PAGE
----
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Sausage & Cheese Lasagna

It would be an understatement to say that it has been cold in the Northeast for the past few weeks. Frigid, bone-chilling, bloody freezing cold. The temperature has been so low on some days that I don’t think that it could have snowed if it wanted to, although the major snowstorm missed us completely yesterday.

In that spirit, I decided to make lasagna. I never really think about doing this just for myself, but I really should. Left over lasagna is wonderful to have on hand. It is perfect for reheating for a quick weekday supper. It is also possible to make it in advance and to freeze it to cook mid-week. Add a side salad and some garlic bread (or deli-purchased garlic knots for the lazier set) accompanied by a glass of red wine, and you could almost be at dinner at your favorite red-checked tablecloth restaurant, Chianti bottle candleholder optional.

I must have also been inspired by what happened a month or so back. When I was in Virginia over the holidays, I asked my dad what he wanted me to make for dinner. I even offered to make him some dishes he could freeze to reheat whenever he got tired of eating his usual fare. What did he want? My mom’s lasagna. So, I pulled out the recipe card from the file and started to get to work.

I did feel a bit pressured to get this right on the first try. My mom’s lasagna was much in demand when we were growing up, and she took a particular pride in this recipe. She had even purchased extra sausage and had frozen it to have on hand, which my father and I found when we were poking around in the freezer. Some pretty high stakes were riding on my producing something that would remind everyone of family dinners gone by, but in a good way.

From the card above, you can see that it doesn’t seem to be that complicated to make. It’s just a series of several steps that all get thrown together at the end in one baked dish. I hadn’t realized until I looked closely at the card, but it seems like my mother may have snuck in the spinach which she always used in this recipe. I opted not to mix that into the ricotta as she seems to indicate, but, rather, I alternated between globs of cheese and dots of green when I built the layers.

The end result was rich, gooey, hearty, and soul-satisfying. It was a hit with my father and my siblings who were around that night. All the same, I sort of wondered if this was the be-all, end-all of family-style lasagna dishes. Food and Wine magazine had published a Free-Form Sausage and Three-Cheese Lasagna recipe in the January 2010 edition. I was drawn into it by the photo of the finished dish. Would this be the rival recipe to take on my mother’s favorite?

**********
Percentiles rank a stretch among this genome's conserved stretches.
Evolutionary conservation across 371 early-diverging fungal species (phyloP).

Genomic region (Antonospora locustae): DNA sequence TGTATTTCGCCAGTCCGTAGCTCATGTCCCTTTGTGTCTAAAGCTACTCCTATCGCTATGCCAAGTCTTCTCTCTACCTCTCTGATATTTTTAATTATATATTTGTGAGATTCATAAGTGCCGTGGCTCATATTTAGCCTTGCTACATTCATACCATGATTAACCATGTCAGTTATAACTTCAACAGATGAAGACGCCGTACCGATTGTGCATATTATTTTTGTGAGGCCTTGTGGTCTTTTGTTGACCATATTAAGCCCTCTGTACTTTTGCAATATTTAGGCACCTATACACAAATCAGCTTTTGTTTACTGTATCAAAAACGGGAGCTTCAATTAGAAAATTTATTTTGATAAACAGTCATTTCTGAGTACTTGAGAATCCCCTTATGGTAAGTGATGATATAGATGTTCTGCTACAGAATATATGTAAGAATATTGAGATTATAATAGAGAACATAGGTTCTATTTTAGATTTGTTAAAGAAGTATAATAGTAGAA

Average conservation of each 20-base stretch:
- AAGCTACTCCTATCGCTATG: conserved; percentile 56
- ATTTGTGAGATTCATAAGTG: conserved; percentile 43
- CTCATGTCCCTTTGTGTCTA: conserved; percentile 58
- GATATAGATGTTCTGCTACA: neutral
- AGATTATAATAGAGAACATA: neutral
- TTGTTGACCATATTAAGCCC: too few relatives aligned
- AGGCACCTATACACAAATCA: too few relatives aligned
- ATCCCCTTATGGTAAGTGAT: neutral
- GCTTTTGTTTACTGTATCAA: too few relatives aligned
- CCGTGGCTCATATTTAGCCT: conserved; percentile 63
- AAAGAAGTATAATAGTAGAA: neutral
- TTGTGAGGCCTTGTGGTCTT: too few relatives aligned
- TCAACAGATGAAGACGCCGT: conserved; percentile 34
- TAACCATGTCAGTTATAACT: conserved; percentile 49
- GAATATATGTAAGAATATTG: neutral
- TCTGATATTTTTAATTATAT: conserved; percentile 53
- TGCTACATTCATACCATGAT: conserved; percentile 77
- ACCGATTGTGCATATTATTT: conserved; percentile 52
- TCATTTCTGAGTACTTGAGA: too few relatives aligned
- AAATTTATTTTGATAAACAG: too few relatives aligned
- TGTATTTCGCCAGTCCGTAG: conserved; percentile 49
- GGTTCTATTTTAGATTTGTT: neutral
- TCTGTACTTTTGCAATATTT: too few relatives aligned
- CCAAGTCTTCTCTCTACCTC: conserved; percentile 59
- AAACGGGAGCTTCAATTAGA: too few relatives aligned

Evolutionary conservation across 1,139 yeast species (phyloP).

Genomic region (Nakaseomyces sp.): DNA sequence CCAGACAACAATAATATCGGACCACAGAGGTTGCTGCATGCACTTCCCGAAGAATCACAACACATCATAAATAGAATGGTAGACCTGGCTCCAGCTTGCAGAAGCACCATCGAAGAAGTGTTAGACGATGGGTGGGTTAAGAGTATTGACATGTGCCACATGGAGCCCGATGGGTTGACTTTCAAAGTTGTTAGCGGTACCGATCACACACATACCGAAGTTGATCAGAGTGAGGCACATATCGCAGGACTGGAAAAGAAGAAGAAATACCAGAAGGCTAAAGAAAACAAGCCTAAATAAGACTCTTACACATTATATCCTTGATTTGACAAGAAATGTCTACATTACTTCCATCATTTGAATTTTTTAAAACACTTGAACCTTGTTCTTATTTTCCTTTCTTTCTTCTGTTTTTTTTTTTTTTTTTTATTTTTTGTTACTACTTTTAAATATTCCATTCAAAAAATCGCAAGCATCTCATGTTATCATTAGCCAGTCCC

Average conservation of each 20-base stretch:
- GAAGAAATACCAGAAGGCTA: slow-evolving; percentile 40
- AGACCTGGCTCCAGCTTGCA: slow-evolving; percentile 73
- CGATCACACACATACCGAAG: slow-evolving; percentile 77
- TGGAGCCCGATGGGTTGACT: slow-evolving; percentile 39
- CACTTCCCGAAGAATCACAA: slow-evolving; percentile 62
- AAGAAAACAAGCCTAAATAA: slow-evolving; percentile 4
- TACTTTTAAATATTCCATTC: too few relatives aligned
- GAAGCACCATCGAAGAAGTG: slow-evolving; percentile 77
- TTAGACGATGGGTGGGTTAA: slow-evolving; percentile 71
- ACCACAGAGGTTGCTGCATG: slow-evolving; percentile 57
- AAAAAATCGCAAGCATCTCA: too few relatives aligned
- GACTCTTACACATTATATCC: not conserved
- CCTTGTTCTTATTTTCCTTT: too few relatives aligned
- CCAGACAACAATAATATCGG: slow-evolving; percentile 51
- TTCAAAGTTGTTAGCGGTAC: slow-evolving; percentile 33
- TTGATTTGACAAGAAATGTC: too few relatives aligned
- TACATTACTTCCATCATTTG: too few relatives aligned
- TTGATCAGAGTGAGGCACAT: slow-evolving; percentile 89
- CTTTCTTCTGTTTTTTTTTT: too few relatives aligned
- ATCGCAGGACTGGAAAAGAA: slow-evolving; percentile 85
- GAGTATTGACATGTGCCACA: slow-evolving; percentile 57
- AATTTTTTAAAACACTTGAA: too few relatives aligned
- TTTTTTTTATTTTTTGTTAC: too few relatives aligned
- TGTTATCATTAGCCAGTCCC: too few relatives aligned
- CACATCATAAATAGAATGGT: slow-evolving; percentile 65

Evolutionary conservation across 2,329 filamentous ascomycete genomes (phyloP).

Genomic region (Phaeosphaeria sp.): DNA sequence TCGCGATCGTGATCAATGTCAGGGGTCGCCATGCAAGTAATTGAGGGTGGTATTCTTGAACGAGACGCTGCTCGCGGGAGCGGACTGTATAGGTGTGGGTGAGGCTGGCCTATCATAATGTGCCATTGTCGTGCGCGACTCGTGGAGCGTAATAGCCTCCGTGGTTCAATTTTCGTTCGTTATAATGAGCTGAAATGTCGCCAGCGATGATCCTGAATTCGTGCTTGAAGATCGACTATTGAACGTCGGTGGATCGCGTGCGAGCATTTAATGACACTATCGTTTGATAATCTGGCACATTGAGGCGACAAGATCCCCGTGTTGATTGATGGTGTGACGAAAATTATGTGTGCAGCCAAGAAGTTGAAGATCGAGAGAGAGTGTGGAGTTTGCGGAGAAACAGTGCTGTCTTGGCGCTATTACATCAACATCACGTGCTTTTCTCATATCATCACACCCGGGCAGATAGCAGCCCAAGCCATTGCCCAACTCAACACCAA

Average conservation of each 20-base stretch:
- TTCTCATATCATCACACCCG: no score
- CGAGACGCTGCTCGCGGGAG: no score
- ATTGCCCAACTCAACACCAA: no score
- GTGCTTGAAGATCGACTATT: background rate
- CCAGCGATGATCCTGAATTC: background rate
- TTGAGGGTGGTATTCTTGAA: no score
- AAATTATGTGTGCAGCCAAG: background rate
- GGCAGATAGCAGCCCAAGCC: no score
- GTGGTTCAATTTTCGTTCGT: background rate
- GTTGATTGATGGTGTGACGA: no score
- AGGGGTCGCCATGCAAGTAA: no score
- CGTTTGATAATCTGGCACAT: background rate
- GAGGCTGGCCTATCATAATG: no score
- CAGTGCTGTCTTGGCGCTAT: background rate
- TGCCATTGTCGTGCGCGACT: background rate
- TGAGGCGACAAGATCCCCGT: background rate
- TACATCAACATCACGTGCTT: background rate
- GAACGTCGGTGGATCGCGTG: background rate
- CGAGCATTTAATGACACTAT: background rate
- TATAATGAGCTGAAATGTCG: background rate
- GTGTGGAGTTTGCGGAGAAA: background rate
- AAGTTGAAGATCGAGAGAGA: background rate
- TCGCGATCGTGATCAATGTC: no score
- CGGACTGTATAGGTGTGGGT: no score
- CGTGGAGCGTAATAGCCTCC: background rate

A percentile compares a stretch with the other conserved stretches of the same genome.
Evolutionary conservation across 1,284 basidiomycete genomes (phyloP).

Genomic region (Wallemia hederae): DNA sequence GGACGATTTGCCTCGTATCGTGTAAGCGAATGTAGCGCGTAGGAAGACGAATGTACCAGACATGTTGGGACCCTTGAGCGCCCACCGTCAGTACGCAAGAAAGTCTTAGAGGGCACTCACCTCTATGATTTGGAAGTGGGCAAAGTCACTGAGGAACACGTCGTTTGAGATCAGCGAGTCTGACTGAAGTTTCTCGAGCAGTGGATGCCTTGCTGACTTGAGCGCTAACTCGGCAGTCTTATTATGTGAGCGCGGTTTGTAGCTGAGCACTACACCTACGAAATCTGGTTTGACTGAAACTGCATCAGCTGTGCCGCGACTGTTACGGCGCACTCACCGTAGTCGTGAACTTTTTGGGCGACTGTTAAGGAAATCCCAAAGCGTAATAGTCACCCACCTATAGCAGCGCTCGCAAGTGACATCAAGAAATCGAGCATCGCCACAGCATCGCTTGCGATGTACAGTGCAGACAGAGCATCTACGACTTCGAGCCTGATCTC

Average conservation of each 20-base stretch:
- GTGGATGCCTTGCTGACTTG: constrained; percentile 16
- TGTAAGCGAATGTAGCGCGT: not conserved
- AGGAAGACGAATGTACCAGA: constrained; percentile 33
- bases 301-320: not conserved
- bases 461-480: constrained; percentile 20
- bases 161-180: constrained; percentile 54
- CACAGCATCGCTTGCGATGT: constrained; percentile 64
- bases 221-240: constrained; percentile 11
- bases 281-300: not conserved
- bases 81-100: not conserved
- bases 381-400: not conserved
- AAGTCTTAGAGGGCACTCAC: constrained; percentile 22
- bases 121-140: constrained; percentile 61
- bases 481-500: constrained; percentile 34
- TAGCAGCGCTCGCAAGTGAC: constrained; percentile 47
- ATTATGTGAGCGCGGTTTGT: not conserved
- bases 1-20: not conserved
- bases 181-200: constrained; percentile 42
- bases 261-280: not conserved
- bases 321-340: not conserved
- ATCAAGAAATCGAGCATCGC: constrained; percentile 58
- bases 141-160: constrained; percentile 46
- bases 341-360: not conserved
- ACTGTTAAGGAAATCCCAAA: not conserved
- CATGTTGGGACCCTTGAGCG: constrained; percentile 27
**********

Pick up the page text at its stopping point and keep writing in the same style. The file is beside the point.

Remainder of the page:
I tried to see what I could pick up at the Greenmarket yesterday to put this together. The folks at Violet Hill Farm had some Italian sweet sausage. Tonjes Farm Dairy had fresh mozzarella. Everything else I would need to pick up elsewhere. Then, I could see if this would match up to the kind of lasagna that haunts one’s dreams.

My finished product looked different from that in the magazine, as I’d added some tomato sauce to the top layer to keep it moist. I also had enough extra cheese that I put some of the Fontina and the mozzarella on top. I think mine looks a bit more rustic and what one thinks of as a homemade dish.

When served up with the fresh basil on top of the finished product, the lasagna is respectably gooey with a snap from the herbs. I didn’t find it as hearty as the one that I’d made at my folks’ place. The flavor overall seemed a bit drab. It didn’t taste bad at all, just not as strong of a dish as the one with which I’d grown up. This is not something that would make the members of a large family run to the table so as not to be stuck with the last, smallest piece.

I could definitely see adding some extra hot Italian sausage to give it some more personality. Another touch I might add, which is a step that is in the first recipe, is to cook the sausage in the sauce for a while and then add the two together to build the layers, as I thought the meat got kind of dry in the baking process. The cheeses were fine but having two soft melty cheeses didn’t create enough of a flavor contrast for me.

As for not having any spinach, well, I didn’t miss that a bit. There’s always salad to add the green stuff to the meal. Overall, I think that Mom’s recipe still wins; however, it was nice to try another option just to see if something else could stack up to it.

Buon appetito!

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